Mantra of Christmas tree hunters at Notchview: Chop until they drop

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WINDSOR — After more than 30 years of growing Christmas trees for the public, Trustees of Reservation staff have learned something about picking out the perfect specimen: To each his own.

On Saturday, families trekked through snow to a small Christmas tree farm on the Notchview reservation property, where they picked out either a balsam fir or Fraser fir to display in their home this season.

"The kids want us to bring home a tree that comes stocked with woodland creatures," Katrina Cahoon said while her 4-year-old daughter threw herself into the snow among the smallest of the saplings.

Mom and dad would prefer to leave the critters in Windsor, and they were on the hunt for a tree that would fit in their Pittsfield home.

Trustees staff plant about 50 seedlings each year on the 4 to 5 acres near the Hume Brook Trail, across the street from the main reservation on Route 9. The trees take about eight years to become full-grown, according to John Dziegiel, who worked on the farm for 19 years before retiring this spring.

He returned Saturday to volunteer at the event.

Dziegiel said he tries not to make recommendations to families picking out their trees because they have to pick something that will fit their needs.

Personally, he prefers the Fraser variety, which are bushier and sturdier than balsams because they tend to keep their needles longer.

"The Fraser firs hold the ornaments the best, and last longer," he said. "The balsams smell a little better, but shed more."

Lisa Nelson and Stephen Alsdorf of Lenox had their game faces on Saturday. The couple, who brought along their own handsaw, had conflicting opinions on what constitutes the ideal tree.

Nelson preferred a shorter, plumper tree, while Alsdorf had his eye on something tall and skinny.

"He cares more, so he's going to win," Nelson said, jokingly.

"I'm going to let her win, actually," Alsdorf said.

The couple agreed that the one with a more even branch distribution would be the winner.

At the end of the day, Alsdorf said, it doesn't matter what the tree looks like, because once they are dressed up, they all look great.

Decorating, too, looks different for each family. Some make a night of it, carefully placing each glittering ball on the sturdiest branches while drinking eggnog and playing Christmas music. Others just want to get it done.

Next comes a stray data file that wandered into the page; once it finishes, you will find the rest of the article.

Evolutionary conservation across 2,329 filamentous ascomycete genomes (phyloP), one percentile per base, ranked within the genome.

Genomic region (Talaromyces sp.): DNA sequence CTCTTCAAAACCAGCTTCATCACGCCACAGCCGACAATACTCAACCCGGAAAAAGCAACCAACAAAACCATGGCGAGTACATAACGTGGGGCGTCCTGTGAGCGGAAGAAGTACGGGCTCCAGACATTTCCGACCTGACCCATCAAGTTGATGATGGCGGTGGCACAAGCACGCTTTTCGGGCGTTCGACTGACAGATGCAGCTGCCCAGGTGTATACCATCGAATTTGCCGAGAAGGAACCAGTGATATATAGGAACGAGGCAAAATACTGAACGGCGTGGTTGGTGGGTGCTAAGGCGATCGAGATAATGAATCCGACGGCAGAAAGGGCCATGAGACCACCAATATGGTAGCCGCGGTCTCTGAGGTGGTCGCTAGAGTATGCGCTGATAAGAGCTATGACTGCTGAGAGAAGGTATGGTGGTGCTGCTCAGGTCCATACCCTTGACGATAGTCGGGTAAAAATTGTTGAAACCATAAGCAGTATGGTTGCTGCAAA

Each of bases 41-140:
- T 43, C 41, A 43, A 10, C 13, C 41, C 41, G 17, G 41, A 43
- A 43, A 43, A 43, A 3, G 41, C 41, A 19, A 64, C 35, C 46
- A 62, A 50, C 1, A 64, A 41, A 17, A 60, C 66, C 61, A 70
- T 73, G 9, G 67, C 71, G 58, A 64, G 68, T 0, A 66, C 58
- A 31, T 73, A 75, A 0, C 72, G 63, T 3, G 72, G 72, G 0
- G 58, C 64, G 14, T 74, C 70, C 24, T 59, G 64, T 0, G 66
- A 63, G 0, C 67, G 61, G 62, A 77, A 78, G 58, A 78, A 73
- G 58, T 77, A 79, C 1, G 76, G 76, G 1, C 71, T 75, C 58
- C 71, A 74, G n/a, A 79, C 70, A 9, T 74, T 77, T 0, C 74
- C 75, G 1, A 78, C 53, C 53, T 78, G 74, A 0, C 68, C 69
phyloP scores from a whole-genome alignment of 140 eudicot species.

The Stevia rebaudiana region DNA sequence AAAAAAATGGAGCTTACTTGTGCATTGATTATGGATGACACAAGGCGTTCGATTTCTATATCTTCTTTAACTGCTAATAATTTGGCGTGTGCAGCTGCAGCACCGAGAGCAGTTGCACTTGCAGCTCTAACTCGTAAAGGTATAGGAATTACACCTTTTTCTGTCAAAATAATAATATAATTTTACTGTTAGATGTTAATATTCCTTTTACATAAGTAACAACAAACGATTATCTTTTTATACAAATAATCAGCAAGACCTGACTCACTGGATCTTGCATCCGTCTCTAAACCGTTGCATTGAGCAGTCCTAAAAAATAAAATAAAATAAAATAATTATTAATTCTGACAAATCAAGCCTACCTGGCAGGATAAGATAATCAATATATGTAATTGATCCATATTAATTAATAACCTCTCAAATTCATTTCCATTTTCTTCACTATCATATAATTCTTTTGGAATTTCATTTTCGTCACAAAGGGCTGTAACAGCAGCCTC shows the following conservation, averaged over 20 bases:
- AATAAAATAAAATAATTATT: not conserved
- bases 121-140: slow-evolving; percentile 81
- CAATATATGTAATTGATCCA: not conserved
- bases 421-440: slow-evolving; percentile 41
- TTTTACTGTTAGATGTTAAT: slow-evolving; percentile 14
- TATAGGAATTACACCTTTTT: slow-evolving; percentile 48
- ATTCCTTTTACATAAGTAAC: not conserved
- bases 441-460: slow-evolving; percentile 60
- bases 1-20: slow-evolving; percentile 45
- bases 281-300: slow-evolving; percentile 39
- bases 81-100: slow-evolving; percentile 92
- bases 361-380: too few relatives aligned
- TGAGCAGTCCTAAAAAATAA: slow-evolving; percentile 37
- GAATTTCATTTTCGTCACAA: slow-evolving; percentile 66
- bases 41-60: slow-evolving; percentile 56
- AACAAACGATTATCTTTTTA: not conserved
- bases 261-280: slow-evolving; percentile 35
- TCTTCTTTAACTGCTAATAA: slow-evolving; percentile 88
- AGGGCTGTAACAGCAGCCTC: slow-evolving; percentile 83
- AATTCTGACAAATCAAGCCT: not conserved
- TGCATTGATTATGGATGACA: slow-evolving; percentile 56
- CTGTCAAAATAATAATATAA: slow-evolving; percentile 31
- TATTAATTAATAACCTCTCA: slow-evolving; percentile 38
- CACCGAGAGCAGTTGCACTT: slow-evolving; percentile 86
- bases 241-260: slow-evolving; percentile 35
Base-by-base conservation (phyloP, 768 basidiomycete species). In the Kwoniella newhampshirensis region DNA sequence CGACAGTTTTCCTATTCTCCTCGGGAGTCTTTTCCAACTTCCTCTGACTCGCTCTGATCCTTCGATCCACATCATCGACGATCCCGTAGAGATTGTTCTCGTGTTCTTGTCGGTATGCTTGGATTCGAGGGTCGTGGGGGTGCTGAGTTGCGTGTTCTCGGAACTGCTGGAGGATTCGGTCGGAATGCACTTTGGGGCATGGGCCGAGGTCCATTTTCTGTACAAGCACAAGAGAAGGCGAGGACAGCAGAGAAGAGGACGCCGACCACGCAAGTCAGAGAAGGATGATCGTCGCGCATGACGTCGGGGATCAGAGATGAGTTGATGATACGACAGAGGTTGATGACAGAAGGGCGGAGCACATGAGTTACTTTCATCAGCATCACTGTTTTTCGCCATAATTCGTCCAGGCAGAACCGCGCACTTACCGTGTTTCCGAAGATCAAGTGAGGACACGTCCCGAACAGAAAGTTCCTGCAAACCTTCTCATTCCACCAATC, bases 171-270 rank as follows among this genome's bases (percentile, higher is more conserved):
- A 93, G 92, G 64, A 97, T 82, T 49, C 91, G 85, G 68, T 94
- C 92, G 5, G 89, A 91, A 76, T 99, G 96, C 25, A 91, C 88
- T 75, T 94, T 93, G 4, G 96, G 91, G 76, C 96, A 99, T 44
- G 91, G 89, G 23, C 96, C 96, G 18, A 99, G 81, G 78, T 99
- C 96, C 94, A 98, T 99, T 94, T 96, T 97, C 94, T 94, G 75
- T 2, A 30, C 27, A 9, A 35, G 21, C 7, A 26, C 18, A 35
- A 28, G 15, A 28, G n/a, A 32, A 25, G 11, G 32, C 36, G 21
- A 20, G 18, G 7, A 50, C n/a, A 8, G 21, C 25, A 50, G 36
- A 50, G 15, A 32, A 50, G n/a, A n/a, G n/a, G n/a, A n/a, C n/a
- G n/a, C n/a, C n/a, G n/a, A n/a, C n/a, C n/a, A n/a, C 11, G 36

At Nelson and Alsdorf's home, the process starts by getting out the boxes of ornaments, which they slowly unpack and hang over a period of days. There's some reminiscing, Nelson said.

For Cory Heath and her husband, of Cummington, the firs sold at Notchview are easier to trim than blue spruces they have had.

"These are friendly; they don't hurt when you put the ornaments on," Heath said. "Our tree is a collection of ornaments, largely made by children over the years."

At the Cahoon residence, decorating is a one-night affair.

Last year, their son, Elliot, now 2, was a bit too grabby for his own good, so the bottom 3 feet of the tree had to stay naked, his parents said. This season, they hope to fill it in.

"Eric sits on the couch," Katrina Cahoon said, jokingly, of her husband. "Mommy decorates the tree."

"Last year, we had to keep the balls away from him," Eric Cahoon said, pointing to his son.

There is one thing all the families at Notchview agreed on: Freshly cut trees are superior to those that have been sitting around.

"You can't get them more fresher than this," Dziegiel said.

As for whether they'd consider having an artificial tree, Nelson just scoffed.

"Uh, please," she said. "Never."

"Artificial trees just don't feel as Christmassy," Eric Cahoon said.

Haven Orecchio-Egresitz can be reached at horecchio@berkshireeagle.com, and 413-770-6977.




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